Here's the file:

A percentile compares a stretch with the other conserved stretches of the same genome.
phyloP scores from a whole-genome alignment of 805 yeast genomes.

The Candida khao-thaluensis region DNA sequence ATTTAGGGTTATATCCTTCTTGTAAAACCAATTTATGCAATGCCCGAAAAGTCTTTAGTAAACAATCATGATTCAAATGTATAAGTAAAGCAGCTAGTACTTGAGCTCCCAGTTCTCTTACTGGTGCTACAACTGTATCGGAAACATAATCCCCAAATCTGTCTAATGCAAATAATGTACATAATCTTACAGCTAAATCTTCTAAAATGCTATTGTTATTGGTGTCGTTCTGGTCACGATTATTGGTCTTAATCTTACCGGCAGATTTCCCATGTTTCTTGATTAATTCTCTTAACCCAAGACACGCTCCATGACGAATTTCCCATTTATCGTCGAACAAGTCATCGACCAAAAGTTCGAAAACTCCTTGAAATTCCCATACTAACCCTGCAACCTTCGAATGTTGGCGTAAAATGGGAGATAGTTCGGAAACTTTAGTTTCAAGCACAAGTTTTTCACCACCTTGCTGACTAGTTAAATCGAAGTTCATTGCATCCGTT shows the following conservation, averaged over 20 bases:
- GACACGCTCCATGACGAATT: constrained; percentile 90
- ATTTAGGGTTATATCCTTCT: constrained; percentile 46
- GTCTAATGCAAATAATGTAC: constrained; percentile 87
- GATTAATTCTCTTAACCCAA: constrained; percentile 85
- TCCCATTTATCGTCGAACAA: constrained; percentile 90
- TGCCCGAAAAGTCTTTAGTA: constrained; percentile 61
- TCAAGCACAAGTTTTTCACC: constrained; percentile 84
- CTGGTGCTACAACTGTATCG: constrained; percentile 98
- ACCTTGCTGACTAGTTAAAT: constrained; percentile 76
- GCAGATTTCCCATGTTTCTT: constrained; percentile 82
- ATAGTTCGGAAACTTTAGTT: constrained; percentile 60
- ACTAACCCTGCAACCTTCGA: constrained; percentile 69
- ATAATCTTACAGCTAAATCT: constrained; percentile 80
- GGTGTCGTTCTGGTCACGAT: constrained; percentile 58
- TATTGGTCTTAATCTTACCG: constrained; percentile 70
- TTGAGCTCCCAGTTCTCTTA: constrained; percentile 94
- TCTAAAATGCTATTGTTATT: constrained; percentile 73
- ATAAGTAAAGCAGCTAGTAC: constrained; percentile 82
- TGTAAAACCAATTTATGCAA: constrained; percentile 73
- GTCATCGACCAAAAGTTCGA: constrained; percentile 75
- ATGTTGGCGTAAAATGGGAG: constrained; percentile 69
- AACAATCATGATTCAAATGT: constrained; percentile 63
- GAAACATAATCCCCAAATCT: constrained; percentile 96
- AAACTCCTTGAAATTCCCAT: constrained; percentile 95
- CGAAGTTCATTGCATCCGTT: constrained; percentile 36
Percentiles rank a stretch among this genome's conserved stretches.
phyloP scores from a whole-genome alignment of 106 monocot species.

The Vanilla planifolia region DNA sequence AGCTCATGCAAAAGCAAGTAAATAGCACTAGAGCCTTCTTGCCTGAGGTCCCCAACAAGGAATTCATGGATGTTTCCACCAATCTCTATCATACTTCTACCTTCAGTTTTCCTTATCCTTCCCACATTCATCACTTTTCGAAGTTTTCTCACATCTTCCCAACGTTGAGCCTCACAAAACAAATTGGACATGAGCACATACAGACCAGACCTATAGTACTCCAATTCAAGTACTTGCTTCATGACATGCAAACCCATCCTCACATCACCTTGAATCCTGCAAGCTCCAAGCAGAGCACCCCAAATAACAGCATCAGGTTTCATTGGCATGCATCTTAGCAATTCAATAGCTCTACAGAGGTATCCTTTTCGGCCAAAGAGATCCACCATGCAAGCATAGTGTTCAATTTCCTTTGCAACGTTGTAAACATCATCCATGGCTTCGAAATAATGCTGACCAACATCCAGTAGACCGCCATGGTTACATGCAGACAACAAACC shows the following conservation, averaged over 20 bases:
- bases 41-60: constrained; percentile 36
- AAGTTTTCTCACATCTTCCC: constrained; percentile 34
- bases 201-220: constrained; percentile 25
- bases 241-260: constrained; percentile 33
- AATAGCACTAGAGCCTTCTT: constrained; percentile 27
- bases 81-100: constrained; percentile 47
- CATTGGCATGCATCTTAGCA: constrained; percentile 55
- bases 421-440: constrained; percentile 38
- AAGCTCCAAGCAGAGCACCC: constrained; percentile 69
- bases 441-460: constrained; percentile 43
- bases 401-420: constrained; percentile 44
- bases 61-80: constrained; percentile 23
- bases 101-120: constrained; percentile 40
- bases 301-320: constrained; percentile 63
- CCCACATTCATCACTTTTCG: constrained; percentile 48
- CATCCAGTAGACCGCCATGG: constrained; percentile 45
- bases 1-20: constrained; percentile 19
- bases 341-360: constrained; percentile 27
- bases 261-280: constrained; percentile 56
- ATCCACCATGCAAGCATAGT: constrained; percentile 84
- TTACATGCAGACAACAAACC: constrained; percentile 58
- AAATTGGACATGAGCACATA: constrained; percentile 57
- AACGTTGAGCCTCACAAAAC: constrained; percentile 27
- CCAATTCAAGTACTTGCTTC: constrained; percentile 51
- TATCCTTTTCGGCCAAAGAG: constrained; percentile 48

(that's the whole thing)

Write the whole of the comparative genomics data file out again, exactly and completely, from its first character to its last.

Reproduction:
A percentile compares a stretch with the other conserved stretches of the same genome.
phyloP scores from a whole-genome alignment of 805 yeast genomes.

The Candida khao-thaluensis region DNA sequence ATTTAGGGTTATATCCTTCTTGTAAAACCAATTTATGCAATGCCCGAAAAGTCTTTAGTAAACAATCATGATTCAAATGTATAAGTAAAGCAGCTAGTACTTGAGCTCCCAGTTCTCTTACTGGTGCTACAACTGTATCGGAAACATAATCCCCAAATCTGTCTAATGCAAATAATGTACATAATCTTACAGCTAAATCTTCTAAAATGCTATTGTTATTGGTGTCGTTCTGGTCACGATTATTGGTCTTAATCTTACCGGCAGATTTCCCATGTTTCTTGATTAATTCTCTTAACCCAAGACACGCTCCATGACGAATTTCCCATTTATCGTCGAACAAGTCATCGACCAAAAGTTCGAAAACTCCTTGAAATTCCCATACTAACCCTGCAACCTTCGAATGTTGGCGTAAAATGGGAGATAGTTCGGAAACTTTAGTTTCAAGCACAAGTTTTTCACCACCTTGCTGACTAGTTAAATCGAAGTTCATTGCATCCGTT shows the following conservation, averaged over 20 bases:
- GACACGCTCCATGACGAATT: constrained; percentile 90
- ATTTAGGGTTATATCCTTCT: constrained; percentile 46
- GTCTAATGCAAATAATGTAC: constrained; percentile 87
- GATTAATTCTCTTAACCCAA: constrained; percentile 85
- TCCCATTTATCGTCGAACAA: constrained; percentile 90
- TGCCCGAAAAGTCTTTAGTA: constrained; percentile 61
- TCAAGCACAAGTTTTTCACC: constrained; percentile 84
- CTGGTGCTACAACTGTATCG: constrained; percentile 98
- ACCTTGCTGACTAGTTAAAT: constrained; percentile 76
- GCAGATTTCCCATGTTTCTT: constrained; percentile 82
- ATAGTTCGGAAACTTTAGTT: constrained; percentile 60
- ACTAACCCTGCAACCTTCGA: constrained; percentile 69
- ATAATCTTACAGCTAAATCT: constrained; percentile 80
- GGTGTCGTTCTGGTCACGAT: constrained; percentile 58
- TATTGGTCTTAATCTTACCG: constrained; percentile 70
- TTGAGCTCCCAGTTCTCTTA: constrained; percentile 94
- TCTAAAATGCTATTGTTATT: constrained; percentile 73
- ATAAGTAAAGCAGCTAGTAC: constrained; percentile 82
- TGTAAAACCAATTTATGCAA: constrained; percentile 73
- GTCATCGACCAAAAGTTCGA: constrained; percentile 75
- ATGTTGGCGTAAAATGGGAG: constrained; percentile 69
- AACAATCATGATTCAAATGT: constrained; percentile 63
- GAAACATAATCCCCAAATCT: constrained; percentile 96
- AAACTCCTTGAAATTCCCAT: constrained; percentile 95
- CGAAGTTCATTGCATCCGTT: constrained; percentile 36
Percentiles rank a stretch among this genome's conserved stretches.
phyloP scores from a whole-genome alignment of 106 monocot species.

The Vanilla planifolia region DNA sequence AGCTCATGCAAAAGCAAGTAAATAGCACTAGAGCCTTCTTGCCTGAGGTCCCCAACAAGGAATTCATGGATGTTTCCACCAATCTCTATCATACTTCTACCTTCAGTTTTCCTTATCCTTCCCACATTCATCACTTTTCGAAGTTTTCTCACATCTTCCCAACGTTGAGCCTCACAAAACAAATTGGACATGAGCACATACAGACCAGACCTATAGTACTCCAATTCAAGTACTTGCTTCATGACATGCAAACCCATCCTCACATCACCTTGAATCCTGCAAGCTCCAAGCAGAGCACCCCAAATAACAGCATCAGGTTTCATTGGCATGCATCTTAGCAATTCAATAGCTCTACAGAGGTATCCTTTTCGGCCAAAGAGATCCACCATGCAAGCATAGTGTTCAATTTCCTTTGCAACGTTGTAAACATCATCCATGGCTTCGAAATAATGCTGACCAACATCCAGTAGACCGCCATGGTTACATGCAGACAACAAACC shows the following conservation, averaged over 20 bases:
- bases 41-60: constrained; percentile 36
- AAGTTTTCTCACATCTTCCC: constrained; percentile 34
- bases 201-220: constrained; percentile 25
- bases 241-260: constrained; percentile 33
- AATAGCACTAGAGCCTTCTT: constrained; percentile 27
- bases 81-100: constrained; percentile 47
- CATTGGCATGCATCTTAGCA: constrained; percentile 55
- bases 421-440: constrained; percentile 38
- AAGCTCCAAGCAGAGCACCC: constrained; percentile 69
- bases 441-460: constrained; percentile 43
- bases 401-420: constrained; percentile 44
- bases 61-80: constrained; percentile 23
- bases 101-120: constrained; percentile 40
- bases 301-320: constrained; percentile 63
- CCCACATTCATCACTTTTCG: constrained; percentile 48
- CATCCAGTAGACCGCCATGG: constrained; percentile 45
- bases 1-20: constrained; percentile 19
- bases 341-360: constrained; percentile 27
- bases 261-280: constrained; percentile 56
- ATCCACCATGCAAGCATAGT: constrained; percentile 84
- TTACATGCAGACAACAAACC: constrained; percentile 58
- AAATTGGACATGAGCACATA: constrained; percentile 57
- AACGTTGAGCCTCACAAAAC: constrained; percentile 27
- CCAATTCAAGTACTTGCTTC: constrained; percentile 51
- TATCCTTTTCGGCCAAAGAG: constrained; percentile 48